An American Airlines flight made an emergency landing at its departure airport in Columbus, Ohio, Sunday morning after a bird allegedly struck the engine.
“Mayday. Mayday. Mayday, American 1958. We’ve had a bird strike and an engine failure,” the crew said when reaching out to controllers, according to CNN.
The Boeing 737 commercial jet returned to John Glenn Columbus International Airport about 30 minutes after taking off at 7:45 a.m. en route to Phoenix, according to the tracking site FlightAware. No one was injured, and the Federal Aviation Administration is investigating the incident.
Video of the plane appears to show flames shooting out on one side as the aircraft made its way back to Columbus.
"Damn geese! First time seeing a fire and being involved in an emergency landing!" Ryan Brink, who was on the flight, posted on his Facebook page, along with a photo showing what appears to be blood smeared across part of the aircraft's exterior.
In a statement, American Airlines attributed the incident to a "mechanical issue.” John Glenn Columbus International Airport tweeted that the emergency landing involved a “reported engine fire” but later tweeted a correction saying that “the aircraft experienced mechanical issues, not an engine fire.”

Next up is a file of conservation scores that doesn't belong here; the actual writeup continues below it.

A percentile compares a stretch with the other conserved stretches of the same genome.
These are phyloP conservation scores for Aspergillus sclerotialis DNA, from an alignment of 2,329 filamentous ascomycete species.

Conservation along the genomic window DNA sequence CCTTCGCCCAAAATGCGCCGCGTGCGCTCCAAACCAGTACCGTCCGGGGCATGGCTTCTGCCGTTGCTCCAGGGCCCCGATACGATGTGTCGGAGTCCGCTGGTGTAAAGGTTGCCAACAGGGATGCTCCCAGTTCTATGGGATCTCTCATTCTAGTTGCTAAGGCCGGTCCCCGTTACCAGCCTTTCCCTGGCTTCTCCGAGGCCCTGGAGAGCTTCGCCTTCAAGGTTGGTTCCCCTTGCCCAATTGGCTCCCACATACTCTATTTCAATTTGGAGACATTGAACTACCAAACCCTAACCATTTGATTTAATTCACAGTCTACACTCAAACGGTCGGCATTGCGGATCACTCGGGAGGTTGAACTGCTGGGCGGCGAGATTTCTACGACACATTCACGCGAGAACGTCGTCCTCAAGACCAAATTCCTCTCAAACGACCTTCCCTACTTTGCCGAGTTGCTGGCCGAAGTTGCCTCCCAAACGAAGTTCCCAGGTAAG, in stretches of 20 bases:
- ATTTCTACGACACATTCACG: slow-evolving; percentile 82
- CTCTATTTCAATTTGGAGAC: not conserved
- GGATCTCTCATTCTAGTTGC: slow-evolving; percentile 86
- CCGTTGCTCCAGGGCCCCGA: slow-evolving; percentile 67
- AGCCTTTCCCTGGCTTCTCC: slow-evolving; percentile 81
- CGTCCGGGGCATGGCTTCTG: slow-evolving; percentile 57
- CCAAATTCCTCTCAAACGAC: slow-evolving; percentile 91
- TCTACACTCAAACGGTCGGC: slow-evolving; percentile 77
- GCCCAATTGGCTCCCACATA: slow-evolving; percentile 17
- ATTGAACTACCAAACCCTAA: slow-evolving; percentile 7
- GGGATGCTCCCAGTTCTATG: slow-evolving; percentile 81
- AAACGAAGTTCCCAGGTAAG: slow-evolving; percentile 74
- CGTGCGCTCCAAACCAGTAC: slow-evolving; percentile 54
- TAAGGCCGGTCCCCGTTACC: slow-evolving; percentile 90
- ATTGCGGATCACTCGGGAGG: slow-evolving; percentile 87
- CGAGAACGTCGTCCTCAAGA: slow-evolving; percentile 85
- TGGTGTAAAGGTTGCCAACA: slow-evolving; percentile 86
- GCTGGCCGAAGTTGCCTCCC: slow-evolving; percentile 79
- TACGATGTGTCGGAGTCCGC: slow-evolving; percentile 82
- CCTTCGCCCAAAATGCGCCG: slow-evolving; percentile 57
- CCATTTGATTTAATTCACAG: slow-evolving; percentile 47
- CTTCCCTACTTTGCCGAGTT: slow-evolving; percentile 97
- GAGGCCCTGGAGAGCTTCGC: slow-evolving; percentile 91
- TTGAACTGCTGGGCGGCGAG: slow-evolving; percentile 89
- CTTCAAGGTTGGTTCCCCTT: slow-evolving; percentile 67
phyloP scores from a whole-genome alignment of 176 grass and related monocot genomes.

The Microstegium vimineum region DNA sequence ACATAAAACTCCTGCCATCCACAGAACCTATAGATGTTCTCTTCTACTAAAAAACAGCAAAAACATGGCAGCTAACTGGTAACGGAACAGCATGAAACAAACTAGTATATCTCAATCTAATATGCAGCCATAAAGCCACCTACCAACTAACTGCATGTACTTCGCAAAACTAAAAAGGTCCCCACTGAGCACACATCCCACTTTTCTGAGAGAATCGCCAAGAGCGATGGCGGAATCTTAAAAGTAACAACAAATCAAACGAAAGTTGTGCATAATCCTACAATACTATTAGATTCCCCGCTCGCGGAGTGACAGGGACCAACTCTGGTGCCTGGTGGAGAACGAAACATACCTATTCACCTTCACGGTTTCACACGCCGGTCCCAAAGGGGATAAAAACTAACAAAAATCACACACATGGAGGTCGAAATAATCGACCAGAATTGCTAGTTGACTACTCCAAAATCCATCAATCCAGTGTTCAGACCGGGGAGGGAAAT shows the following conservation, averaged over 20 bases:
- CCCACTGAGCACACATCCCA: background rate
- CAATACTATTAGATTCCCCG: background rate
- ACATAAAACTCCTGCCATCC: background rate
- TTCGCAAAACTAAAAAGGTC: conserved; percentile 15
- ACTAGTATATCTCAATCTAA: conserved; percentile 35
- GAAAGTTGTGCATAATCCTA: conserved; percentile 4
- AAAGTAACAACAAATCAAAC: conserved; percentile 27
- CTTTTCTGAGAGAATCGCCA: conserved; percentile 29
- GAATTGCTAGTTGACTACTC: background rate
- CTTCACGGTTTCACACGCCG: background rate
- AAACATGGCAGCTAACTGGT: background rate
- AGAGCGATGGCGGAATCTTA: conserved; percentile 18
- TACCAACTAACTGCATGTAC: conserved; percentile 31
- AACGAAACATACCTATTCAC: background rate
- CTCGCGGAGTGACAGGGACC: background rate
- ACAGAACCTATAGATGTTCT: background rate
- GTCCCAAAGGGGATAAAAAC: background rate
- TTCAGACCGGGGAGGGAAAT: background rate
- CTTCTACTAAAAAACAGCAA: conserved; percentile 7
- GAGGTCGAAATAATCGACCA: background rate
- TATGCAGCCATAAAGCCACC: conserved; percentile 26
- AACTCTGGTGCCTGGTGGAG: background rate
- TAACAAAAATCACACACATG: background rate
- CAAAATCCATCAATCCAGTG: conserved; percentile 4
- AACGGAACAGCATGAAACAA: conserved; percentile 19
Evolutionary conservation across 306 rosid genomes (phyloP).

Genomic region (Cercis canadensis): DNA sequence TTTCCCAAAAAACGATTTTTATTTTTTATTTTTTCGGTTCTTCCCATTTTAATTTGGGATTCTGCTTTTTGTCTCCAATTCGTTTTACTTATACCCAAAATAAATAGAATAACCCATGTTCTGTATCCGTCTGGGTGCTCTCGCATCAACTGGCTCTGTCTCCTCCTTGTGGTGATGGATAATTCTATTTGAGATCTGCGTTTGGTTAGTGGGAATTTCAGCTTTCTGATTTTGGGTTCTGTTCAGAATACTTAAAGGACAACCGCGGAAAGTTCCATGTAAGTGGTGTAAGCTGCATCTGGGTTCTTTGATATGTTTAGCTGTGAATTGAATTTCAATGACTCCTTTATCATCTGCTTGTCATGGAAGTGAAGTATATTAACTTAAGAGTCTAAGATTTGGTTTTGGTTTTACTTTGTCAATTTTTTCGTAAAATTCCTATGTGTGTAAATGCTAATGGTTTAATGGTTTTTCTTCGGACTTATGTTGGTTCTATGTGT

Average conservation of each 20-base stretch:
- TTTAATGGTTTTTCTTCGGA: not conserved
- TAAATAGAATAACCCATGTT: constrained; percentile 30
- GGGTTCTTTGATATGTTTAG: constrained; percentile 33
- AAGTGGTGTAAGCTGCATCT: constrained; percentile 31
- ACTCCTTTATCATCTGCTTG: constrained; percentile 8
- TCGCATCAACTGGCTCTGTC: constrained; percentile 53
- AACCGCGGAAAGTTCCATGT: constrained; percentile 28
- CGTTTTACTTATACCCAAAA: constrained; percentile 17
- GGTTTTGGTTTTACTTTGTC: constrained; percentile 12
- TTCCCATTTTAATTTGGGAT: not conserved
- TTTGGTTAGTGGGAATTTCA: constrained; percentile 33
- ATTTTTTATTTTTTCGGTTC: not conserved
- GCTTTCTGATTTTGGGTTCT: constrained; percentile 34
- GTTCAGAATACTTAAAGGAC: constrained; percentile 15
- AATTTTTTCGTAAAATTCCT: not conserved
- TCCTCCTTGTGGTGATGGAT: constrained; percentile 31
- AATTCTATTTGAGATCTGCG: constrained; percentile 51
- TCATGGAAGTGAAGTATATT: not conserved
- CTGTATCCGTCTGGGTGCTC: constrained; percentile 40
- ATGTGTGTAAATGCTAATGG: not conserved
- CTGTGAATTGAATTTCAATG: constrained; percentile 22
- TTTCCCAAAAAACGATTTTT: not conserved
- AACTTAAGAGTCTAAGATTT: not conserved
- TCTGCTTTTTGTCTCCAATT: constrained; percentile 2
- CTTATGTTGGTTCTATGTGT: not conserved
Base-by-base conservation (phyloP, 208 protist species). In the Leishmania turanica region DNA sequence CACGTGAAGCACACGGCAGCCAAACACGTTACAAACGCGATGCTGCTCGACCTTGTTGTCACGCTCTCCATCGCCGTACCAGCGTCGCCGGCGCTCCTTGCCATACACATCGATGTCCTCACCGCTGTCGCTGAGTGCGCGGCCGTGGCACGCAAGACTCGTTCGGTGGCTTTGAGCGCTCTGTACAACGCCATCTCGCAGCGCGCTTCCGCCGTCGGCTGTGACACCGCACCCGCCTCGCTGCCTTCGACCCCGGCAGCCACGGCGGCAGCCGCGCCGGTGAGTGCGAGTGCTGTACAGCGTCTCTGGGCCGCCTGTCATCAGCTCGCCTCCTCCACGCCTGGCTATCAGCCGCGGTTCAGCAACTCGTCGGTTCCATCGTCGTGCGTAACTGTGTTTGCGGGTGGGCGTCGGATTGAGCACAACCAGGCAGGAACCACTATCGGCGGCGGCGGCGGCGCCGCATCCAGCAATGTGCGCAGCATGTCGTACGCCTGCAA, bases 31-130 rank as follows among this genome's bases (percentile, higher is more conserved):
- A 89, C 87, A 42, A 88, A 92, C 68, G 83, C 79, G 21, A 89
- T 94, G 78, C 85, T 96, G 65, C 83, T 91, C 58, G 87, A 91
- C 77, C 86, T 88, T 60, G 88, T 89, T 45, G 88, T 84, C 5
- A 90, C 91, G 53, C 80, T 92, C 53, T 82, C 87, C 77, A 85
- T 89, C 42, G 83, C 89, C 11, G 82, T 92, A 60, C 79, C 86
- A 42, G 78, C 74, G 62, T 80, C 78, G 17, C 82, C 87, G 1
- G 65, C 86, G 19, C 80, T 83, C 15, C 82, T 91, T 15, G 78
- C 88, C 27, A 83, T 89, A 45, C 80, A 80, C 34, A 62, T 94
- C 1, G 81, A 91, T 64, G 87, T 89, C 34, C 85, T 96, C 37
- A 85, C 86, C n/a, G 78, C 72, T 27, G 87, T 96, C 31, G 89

Yahoo News spoke with Kristy Kiernan, associate director of the Boeing Center for Aviation and Aerospace Safety at Embry-Riddle Aeronautical University, to better understand what can cause fiery mechanical issues on commercial aircraft. This conversation has been lightly edited for length and clarity.
Officials aren't referring to this as an "engine fire," but photos and video of the incident show what appear to be flames coming out of the plane. What's the difference between an engine fire and a "mechanical issue" that appears to cause fire from the engine?
"Flames coming out of an engine may appear to be engine fire," Kiernan said. "However, it may not meet the indications of the fire occurring within the engine but outside the combustion chamber. Engines are always on fire — that's how they create thrust — but it's a controlled ignition process. So something that produces flames that appear to be coming out of the engine may not activate engine fire indications in the cockpit or in the engine. In either case, something unexpected and undesired is happening within the engine, and the outcome of that in terms of what the cockpit crew does is probably similar, but it may not be an 'engine fire.'"
On Thursday, a different American Airlines flight due to fly from North Carolina to Dallas was canceled due to an engine fire, according to the FAA. How common are engine fires and mechanical issues on commercial aircraft?
"One thing you can say for sure is that it's extremely rare," Kiernan said. "Mechanical malfunction, engine fire, engine shutdown, engine failure — all of these are extremely rare events. I think it's important to keep in mind that we have 45,000 flights handled by air traffic control every single day, so when these events happen, they're very salient, but they're also extremely rare."
What is usually the cause of an engine fire on an airplane?
"A couple of broad categories," Kiernan said. "Under the umbrella of mechanical malfunction, you can have a leak of a flammable fluid where it's not supposed to be, like hydraulic fluid or fuel can be leaking due to a problem in the plumbing, basically. Or you can have a failure of some of the metal components within the engine.